by Byron Woods
Rumor confirmed: The National Theatre of Scotland’s production of BLACK WATCH, in residence at UNC’s Memorial Hall through Sunday, Feb. 13, is easily the strongest show of the season—and, hands down, one of the strongest productions this region has seen over the past decade.
Even if they sell out, as they likely will, the empty seats I saw during Wednesday night’s sold-out opening show are enough to encourage theater artists and devotees to arrive early on show dates at the Memorial Hall loading dock (the only entrance for this performance) and stand by for last-minute cancellations, particularly since latecomers cannot be seated for this production. Even if the run's other performances won’t coincide with a UNC/ Duke basketball game, there are almost always no-shows in such circumstances.
What waits inside is truly worth it. Black Watch is a compelling, convincing example of what theater can truly achieve—but far too rarely does. With an unflinching, semi-documentary script based on interviews with Scottish Iraqi War veterans, wire-taut direction, bone-deep characterizations from a cadre of fully committed actors, unexpectedly devastating real-world-based choreography, and superior tech and design, Black Watch is an immersive, percussive and visceral theatrical experience.
Given the Scottish ancestry that laces North Carolina’s foothills and mountains, many readers may already know that the Black Watch was an elite group of Scottish warriors whose beginnings date back to the early 1700s. Gregory Burke’s script focuses on the battalion’s last mission before being dissolved—in mid-mission—into what are now known as the Royal Regiments of Scotland.
Though the group had been previously deployed to Iraq during the initial attack on Basra, political controversy accompanied their redeployment in 2004. In October of that year, during the re-election campaign of George W. Bush, the U.S. Army unexpectedly asked the regiment to replace a unit of American soldiers several times their size in a region later called the “Triangle of Death,” just below Fallujah. Despite objections at home, the troops were sent.
What they encountered there is the subject of Burke’s play.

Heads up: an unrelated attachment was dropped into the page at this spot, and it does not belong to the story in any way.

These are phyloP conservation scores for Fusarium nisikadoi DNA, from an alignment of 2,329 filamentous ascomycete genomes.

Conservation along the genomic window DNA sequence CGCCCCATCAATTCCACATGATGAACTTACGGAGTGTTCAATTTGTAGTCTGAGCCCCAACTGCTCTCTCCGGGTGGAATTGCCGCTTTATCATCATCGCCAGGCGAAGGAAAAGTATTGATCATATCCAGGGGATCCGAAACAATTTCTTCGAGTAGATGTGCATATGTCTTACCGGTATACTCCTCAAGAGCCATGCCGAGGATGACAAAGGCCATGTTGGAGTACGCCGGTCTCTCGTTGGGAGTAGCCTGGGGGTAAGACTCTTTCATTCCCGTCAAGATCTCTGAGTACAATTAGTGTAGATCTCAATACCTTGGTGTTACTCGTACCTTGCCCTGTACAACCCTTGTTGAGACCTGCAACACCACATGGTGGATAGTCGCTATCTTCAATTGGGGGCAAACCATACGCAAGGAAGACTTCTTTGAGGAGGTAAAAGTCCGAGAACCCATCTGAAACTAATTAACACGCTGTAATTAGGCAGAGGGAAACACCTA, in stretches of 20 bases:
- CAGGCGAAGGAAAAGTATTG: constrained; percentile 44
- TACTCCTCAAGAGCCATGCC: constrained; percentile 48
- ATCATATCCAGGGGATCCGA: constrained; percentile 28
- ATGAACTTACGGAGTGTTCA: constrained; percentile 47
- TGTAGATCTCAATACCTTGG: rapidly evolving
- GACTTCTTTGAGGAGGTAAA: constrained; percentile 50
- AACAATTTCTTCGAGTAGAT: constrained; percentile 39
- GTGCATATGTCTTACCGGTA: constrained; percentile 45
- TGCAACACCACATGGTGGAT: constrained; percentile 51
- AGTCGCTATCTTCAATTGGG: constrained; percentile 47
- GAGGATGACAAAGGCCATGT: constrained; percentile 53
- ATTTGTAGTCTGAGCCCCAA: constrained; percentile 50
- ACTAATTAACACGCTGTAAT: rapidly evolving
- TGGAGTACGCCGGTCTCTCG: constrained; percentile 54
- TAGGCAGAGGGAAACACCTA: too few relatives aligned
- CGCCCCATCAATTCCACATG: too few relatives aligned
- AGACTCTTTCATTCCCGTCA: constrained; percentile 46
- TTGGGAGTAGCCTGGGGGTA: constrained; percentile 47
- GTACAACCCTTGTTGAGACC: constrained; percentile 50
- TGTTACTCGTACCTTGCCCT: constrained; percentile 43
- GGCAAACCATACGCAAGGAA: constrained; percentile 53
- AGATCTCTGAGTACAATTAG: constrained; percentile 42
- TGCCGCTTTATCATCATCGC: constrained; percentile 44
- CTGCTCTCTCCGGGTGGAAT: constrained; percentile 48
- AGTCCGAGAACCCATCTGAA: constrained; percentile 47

One quote in the show’s press material claims this work shows the experience of war through its subjects’ eyes. That, however, is too mild a description by half. It’s much more accurate to say instead that Black Watch propels its audience, without warning, into the memories—and the flashbacks—its subjects experience as they’re being interviewed in an Edinburgh pub. As they unfold, the bleachers on which the audience sits at the front and back of the Memorial Hall stage actually quiver with the impact of mortar fire, closer and further away, while a dry, dusty desert haze slowly filters in. These precede the inevitable moments where the war world and the world back home bleed into one another.
More than once, the unnamed researcher’s questions—the ones that trigger these excursions and bring the war back home—make us cringe. Repeatedly, we realize that this quiet man has no idea what danger he is in as he sits unarmed, save for a clipboard, across from a sextet of men who’ve been trained to kill, seen killing done—and who have become, to varying degrees, destabilized by the experience. They’re not the kind of men you really want to ply with endless alcohol by mouth—just, you know, to loosen them up a bit—before getting them to relive what the war was really like.
For as the Guinness flows, the blast doors on these soldiers’ psyches start to… bend a bit. Then they give way a bit more. And then they open.
The members of the platoon are individual studies in contrasting tones of cynicism, camaraderie, aggression, youthful high spirits and self-doubt. Though young, they are clearly warriors: people capable of damaging or lethal effect. Their anger is fueled, in part, by the deep-seated frustrations and insecurities of people whose identities and self-worth are at stake.
“I think people make their minds up about you when you say you’re in the army,” Cammie states at the outset: “You can’t get a job.”
For different reasons, these are men who feel they have something they must prove—as do the suicide bombers who oppose them, the script carefully notes.
In its writing, design, direction and execution, Black Watch isn’t just a work that asks us to accept a new responsibility as it walks us down the warriors’ path. Its theatrical achievement is ultimately a call as well for us—as creators, audiences and critics alike—to step up our expectations, our level of professional practice and our ideas of what theatrical excellence actually is. This production has the power to shake us out of a political—and artistic—complacency that is the enemy of true progress. Simply put, it must be seen.